Dutch brewer Heineken has predicted a rough ride ahead in emerging markets despite bolstering profits by a quarter.
The brewer toasted a 25% rise in net profits to €1.89bn for the full year, helped by a “positive” UK performance with the launch of Strongbow Cloudy Apple cider.
Its boost to profits was cheered on by “double digit growth” of its tequila-flavoured beer brand Desperados, which matched performances by sister brands Affligem and Sol Premium.
But while chairman and chief executive Jean-Francois van Boxmeer said he was confident of delivering “top and bottom line growth in 2016”, he warned against deflationary pressures and increased volatility across emerging markets.
Revenues also grew organically by 3.5% to €20.5bn for the full year, just short of analyst expectations.
The company – which also owns cider brand Bulmers and Foster’s- said it had managed to offset weaker consolidated beer volumes in Africa, the Middle East and eastern Europe with a 2.3% rise across America, Asia Pacific and Europe.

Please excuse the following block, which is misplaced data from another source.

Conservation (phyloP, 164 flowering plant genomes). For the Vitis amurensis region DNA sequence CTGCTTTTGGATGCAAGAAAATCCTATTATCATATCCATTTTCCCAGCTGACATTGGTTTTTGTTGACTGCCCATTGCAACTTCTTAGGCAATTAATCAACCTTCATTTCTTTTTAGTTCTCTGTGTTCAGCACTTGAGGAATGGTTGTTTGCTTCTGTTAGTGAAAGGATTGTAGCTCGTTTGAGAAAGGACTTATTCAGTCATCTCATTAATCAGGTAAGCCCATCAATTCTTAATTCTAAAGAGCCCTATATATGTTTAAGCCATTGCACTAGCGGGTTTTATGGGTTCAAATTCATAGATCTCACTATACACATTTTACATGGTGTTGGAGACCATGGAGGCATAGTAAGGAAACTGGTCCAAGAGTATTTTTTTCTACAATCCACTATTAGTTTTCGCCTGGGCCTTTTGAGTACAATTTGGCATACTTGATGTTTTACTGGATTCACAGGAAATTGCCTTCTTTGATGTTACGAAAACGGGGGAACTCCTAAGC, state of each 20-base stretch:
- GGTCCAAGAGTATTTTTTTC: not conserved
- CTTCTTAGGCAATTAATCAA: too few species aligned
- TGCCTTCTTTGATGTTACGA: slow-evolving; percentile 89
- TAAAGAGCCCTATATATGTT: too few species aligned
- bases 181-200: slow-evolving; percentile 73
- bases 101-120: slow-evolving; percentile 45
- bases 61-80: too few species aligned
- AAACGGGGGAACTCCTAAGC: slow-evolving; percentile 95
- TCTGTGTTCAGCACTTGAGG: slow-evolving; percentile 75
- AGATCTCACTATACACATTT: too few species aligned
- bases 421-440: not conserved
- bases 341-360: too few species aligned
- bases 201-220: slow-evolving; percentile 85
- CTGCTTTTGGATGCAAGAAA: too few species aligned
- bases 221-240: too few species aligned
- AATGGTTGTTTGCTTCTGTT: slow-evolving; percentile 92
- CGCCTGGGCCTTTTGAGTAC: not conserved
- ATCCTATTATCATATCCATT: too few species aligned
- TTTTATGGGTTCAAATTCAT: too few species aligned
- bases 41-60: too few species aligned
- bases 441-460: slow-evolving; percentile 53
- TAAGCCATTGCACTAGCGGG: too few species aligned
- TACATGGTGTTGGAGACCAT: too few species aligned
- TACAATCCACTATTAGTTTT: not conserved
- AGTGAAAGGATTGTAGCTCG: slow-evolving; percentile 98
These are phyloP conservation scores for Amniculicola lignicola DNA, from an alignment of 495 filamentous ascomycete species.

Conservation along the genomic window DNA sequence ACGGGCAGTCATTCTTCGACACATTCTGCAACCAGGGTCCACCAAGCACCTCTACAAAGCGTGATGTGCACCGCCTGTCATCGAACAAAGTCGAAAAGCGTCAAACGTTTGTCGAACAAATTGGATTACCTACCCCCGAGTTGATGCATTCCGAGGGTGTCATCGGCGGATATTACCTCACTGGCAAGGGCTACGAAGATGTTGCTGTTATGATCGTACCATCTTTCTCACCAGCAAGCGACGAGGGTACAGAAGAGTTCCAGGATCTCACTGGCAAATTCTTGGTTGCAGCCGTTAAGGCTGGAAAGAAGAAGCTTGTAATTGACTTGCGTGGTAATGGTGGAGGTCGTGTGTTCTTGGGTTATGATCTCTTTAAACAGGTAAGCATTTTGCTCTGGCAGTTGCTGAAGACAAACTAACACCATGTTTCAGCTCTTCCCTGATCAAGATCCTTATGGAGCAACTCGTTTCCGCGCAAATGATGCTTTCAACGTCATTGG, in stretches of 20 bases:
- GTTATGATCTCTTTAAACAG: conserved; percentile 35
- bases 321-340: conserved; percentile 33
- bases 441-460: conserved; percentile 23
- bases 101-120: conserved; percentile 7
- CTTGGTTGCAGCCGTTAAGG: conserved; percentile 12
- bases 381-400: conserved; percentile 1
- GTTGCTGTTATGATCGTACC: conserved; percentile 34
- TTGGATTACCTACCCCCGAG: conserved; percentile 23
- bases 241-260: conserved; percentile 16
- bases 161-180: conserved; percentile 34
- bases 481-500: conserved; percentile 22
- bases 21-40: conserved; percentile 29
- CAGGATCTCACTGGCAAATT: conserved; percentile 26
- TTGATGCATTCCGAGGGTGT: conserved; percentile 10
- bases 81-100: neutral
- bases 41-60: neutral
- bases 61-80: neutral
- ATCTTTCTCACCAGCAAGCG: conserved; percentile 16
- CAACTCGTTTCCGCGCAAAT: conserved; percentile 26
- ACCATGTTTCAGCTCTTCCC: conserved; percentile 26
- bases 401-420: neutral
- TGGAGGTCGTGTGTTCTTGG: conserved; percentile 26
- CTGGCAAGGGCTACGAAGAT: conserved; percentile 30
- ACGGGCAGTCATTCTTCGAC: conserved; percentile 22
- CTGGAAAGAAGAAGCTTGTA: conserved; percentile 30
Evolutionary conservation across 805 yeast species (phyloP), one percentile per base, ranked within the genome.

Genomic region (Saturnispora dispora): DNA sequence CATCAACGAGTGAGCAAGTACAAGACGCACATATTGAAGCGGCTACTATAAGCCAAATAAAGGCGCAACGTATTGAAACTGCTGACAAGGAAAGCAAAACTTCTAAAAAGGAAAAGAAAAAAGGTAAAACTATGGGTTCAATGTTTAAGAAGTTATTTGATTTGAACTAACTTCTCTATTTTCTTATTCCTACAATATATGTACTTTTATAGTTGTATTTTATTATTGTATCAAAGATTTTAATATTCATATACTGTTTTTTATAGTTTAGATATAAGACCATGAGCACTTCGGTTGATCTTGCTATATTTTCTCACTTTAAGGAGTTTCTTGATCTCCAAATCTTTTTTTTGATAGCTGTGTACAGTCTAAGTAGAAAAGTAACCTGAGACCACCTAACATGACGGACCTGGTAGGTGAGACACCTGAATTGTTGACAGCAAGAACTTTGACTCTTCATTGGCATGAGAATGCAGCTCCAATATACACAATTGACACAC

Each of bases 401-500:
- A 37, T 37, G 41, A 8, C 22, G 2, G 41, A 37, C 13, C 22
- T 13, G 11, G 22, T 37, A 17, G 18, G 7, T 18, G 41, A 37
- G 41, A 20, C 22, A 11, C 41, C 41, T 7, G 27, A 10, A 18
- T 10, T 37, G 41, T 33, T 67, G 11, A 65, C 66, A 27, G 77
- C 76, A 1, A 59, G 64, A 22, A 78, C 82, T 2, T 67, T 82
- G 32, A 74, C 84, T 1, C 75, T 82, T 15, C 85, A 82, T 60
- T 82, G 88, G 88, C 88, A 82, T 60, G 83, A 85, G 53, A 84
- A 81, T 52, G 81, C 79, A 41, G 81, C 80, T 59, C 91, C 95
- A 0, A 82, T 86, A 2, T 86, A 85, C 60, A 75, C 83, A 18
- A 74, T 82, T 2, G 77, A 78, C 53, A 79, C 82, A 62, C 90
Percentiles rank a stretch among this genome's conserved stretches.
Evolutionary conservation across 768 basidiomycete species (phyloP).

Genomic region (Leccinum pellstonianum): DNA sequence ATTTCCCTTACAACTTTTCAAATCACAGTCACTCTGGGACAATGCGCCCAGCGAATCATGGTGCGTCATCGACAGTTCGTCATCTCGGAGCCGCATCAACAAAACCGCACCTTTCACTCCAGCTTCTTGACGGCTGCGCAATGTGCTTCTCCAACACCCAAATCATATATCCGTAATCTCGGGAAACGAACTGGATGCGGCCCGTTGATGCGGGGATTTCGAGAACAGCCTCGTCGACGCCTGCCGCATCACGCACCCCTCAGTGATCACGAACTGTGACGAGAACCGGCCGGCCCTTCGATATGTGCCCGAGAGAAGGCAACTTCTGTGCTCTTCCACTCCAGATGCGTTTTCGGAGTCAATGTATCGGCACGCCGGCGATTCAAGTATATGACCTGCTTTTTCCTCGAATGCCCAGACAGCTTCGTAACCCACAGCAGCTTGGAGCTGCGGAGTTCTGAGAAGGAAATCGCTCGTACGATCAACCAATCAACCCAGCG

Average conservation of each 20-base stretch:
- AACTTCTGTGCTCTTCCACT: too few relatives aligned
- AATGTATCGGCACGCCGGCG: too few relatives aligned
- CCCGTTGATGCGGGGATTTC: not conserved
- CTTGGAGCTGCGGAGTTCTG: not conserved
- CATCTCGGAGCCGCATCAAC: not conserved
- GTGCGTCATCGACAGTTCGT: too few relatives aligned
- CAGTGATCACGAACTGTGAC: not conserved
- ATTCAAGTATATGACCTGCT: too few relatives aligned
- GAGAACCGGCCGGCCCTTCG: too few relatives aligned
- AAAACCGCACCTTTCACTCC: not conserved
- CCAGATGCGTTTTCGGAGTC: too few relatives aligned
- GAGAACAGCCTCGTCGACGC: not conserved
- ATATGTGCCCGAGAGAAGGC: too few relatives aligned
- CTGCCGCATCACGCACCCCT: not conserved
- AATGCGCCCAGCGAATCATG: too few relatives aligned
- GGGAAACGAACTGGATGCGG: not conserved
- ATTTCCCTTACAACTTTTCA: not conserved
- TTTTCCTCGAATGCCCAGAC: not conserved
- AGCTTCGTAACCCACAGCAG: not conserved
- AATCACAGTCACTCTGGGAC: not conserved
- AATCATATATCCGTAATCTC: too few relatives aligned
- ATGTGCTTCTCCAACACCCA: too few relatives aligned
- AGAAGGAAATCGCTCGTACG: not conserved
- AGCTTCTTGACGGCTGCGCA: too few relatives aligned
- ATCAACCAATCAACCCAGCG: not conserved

The beer volumes were handed a fillip from fizzing performance across the Americas, which drove home 7.2% organic growth in the fourth quarter and a 5.1% rise for the full year.
Mr van Boxmeer said top and bottom line growth for 2015 was driven by cost efficiencies and increased investment in its brands, as it expanded its reach across Africa, the Caribbean, Asia, eastern Europe and South Africa.
The brewery industry began a major overhaul last year when Anheuser-Busch InBev mounted a takeover of rival SABMiller for $104bn.
Beer brands including Peroni, Grolsch and London’s Meantime brewery are being eyed for sale as AB InBev looks to gain regulatory clearance for the takeover.
It has been reported that Japanese beer giant Asahi Group may look to buy Italian-brewed Peroni and Dutch-brewed Grolsch.
Heineken employs 81,000 across the globe, with UK breweries and cider plants in Herefordshire, Edinburgh, North Yorkshire, Manchester and London.